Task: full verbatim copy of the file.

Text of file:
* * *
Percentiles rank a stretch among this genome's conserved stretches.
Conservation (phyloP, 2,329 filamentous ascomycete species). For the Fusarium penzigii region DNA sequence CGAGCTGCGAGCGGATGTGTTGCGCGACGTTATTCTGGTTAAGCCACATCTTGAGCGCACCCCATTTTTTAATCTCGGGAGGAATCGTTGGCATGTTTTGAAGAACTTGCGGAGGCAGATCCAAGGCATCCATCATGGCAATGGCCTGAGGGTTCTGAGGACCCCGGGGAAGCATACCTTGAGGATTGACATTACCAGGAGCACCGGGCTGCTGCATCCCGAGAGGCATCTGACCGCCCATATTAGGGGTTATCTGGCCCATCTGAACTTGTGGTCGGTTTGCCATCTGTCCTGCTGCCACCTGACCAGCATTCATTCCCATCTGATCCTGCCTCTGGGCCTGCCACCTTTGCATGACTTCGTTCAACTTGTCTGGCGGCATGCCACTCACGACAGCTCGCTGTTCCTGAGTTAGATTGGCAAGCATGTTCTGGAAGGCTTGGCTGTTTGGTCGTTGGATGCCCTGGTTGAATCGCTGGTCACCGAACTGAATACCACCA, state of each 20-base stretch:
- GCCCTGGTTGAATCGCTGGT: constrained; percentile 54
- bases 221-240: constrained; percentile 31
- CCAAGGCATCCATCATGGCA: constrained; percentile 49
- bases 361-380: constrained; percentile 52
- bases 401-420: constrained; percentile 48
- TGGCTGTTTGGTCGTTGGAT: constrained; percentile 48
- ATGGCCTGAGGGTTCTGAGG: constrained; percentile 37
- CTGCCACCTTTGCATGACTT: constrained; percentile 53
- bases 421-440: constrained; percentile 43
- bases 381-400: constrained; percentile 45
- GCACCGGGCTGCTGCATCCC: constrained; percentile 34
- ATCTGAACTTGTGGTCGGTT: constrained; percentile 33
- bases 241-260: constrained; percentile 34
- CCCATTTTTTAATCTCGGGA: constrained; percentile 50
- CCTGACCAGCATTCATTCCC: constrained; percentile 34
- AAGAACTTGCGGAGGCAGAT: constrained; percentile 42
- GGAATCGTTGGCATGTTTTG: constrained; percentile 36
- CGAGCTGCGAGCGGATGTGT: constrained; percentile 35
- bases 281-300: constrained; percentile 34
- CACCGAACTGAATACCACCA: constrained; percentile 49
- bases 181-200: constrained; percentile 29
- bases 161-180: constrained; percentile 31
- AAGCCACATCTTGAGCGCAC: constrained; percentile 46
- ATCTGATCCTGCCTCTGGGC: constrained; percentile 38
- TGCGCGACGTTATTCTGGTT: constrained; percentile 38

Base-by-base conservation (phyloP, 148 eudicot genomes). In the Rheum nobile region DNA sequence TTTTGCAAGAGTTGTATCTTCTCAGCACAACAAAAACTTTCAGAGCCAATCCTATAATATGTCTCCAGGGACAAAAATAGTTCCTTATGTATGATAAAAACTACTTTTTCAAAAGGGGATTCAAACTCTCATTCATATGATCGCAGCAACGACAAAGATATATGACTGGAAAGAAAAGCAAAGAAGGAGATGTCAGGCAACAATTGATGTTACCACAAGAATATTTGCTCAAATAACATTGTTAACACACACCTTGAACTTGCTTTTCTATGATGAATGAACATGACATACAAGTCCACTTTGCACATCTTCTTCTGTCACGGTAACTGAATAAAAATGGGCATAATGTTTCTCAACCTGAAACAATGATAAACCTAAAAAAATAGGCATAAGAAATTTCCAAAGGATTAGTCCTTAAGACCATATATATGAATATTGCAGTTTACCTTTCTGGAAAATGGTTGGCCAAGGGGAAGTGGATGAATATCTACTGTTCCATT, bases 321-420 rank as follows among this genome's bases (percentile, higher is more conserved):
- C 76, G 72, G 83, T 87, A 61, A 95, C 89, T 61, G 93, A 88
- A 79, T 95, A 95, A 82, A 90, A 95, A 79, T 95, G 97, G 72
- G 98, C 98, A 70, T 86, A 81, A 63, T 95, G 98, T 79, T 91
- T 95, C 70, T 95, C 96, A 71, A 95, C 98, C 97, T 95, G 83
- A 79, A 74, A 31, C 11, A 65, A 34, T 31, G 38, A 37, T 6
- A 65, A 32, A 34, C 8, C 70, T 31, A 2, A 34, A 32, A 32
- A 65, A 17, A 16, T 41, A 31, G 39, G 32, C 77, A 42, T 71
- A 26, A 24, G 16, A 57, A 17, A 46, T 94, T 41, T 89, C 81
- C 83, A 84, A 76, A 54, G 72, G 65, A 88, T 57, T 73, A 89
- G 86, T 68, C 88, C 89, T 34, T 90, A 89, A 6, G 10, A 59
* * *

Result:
Percentiles rank a stretch among this genome's conserved stretches.
Conservation (phyloP, 2,329 filamentous ascomycete species). For the Fusarium penzigii region DNA sequence CGAGCTGCGAGCGGATGTGTTGCGCGACGTTATTCTGGTTAAGCCACATCTTGAGCGCACCCCATTTTTTAATCTCGGGAGGAATCGTTGGCATGTTTTGAAGAACTTGCGGAGGCAGATCCAAGGCATCCATCATGGCAATGGCCTGAGGGTTCTGAGGACCCCGGGGAAGCATACCTTGAGGATTGACATTACCAGGAGCACCGGGCTGCTGCATCCCGAGAGGCATCTGACCGCCCATATTAGGGGTTATCTGGCCCATCTGAACTTGTGGTCGGTTTGCCATCTGTCCTGCTGCCACCTGACCAGCATTCATTCCCATCTGATCCTGCCTCTGGGCCTGCCACCTTTGCATGACTTCGTTCAACTTGTCTGGCGGCATGCCACTCACGACAGCTCGCTGTTCCTGAGTTAGATTGGCAAGCATGTTCTGGAAGGCTTGGCTGTTTGGTCGTTGGATGCCCTGGTTGAATCGCTGGTCACCGAACTGAATACCACCA, state of each 20-base stretch:
- GCCCTGGTTGAATCGCTGGT: constrained; percentile 54
- bases 221-240: constrained; percentile 31
- CCAAGGCATCCATCATGGCA: constrained; percentile 49
- bases 361-380: constrained; percentile 52
- bases 401-420: constrained; percentile 48
- TGGCTGTTTGGTCGTTGGAT: constrained; percentile 48
- ATGGCCTGAGGGTTCTGAGG: constrained; percentile 37
- CTGCCACCTTTGCATGACTT: constrained; percentile 53
- bases 421-440: constrained; percentile 43
- bases 381-400: constrained; percentile 45
- GCACCGGGCTGCTGCATCCC: constrained; percentile 34
- ATCTGAACTTGTGGTCGGTT: constrained; percentile 33
- bases 241-260: constrained; percentile 34
- CCCATTTTTTAATCTCGGGA: constrained; percentile 50
- CCTGACCAGCATTCATTCCC: constrained; percentile 34
- AAGAACTTGCGGAGGCAGAT: constrained; percentile 42
- GGAATCGTTGGCATGTTTTG: constrained; percentile 36
- CGAGCTGCGAGCGGATGTGT: constrained; percentile 35
- bases 281-300: constrained; percentile 34
- CACCGAACTGAATACCACCA: constrained; percentile 49
- bases 181-200: constrained; percentile 29
- bases 161-180: constrained; percentile 31
- AAGCCACATCTTGAGCGCAC: constrained; percentile 46
- ATCTGATCCTGCCTCTGGGC: constrained; percentile 38
- TGCGCGACGTTATTCTGGTT: constrained; percentile 38

Base-by-base conservation (phyloP, 148 eudicot genomes). In the Rheum nobile region DNA sequence TTTTGCAAGAGTTGTATCTTCTCAGCACAACAAAAACTTTCAGAGCCAATCCTATAATATGTCTCCAGGGACAAAAATAGTTCCTTATGTATGATAAAAACTACTTTTTCAAAAGGGGATTCAAACTCTCATTCATATGATCGCAGCAACGACAAAGATATATGACTGGAAAGAAAAGCAAAGAAGGAGATGTCAGGCAACAATTGATGTTACCACAAGAATATTTGCTCAAATAACATTGTTAACACACACCTTGAACTTGCTTTTCTATGATGAATGAACATGACATACAAGTCCACTTTGCACATCTTCTTCTGTCACGGTAACTGAATAAAAATGGGCATAATGTTTCTCAACCTGAAACAATGATAAACCTAAAAAAATAGGCATAAGAAATTTCCAAAGGATTAGTCCTTAAGACCATATATATGAATATTGCAGTTTACCTTTCTGGAAAATGGTTGGCCAAGGGGAAGTGGATGAATATCTACTGTTCCATT, bases 321-420 rank as follows among this genome's bases (percentile, higher is more conserved):
- C 76, G 72, G 83, T 87, A 61, A 95, C 89, T 61, G 93, A 88
- A 79, T 95, A 95, A 82, A 90, A 95, A 79, T 95, G 97, G 72
- G 98, C 98, A 70, T 86, A 81, A 63, T 95, G 98, T 79, T 91
- T 95, C 70, T 95, C 96, A 71, A 95, C 98, C 97, T 95, G 83
- A 79, A 74, A 31, C 11, A 65, A 34, T 31, G 38, A 37, T 6
- A 65, A 32, A 34, C 8, C 70, T 31, A 2, A 34, A 32, A 32
- A 65, A 17, A 16, T 41, A 31, G 39, G 32, C 77, A 42, T 71
- A 26, A 24, G 16, A 57, A 17, A 46, T 94, T 41, T 89, C 81
- C 83, A 84, A 76, A 54, G 72, G 65, A 88, T 57, T 73, A 89
- G 86, T 68, C 88, C 89, T 34, T 90, A 89, A 6, G 10, A 59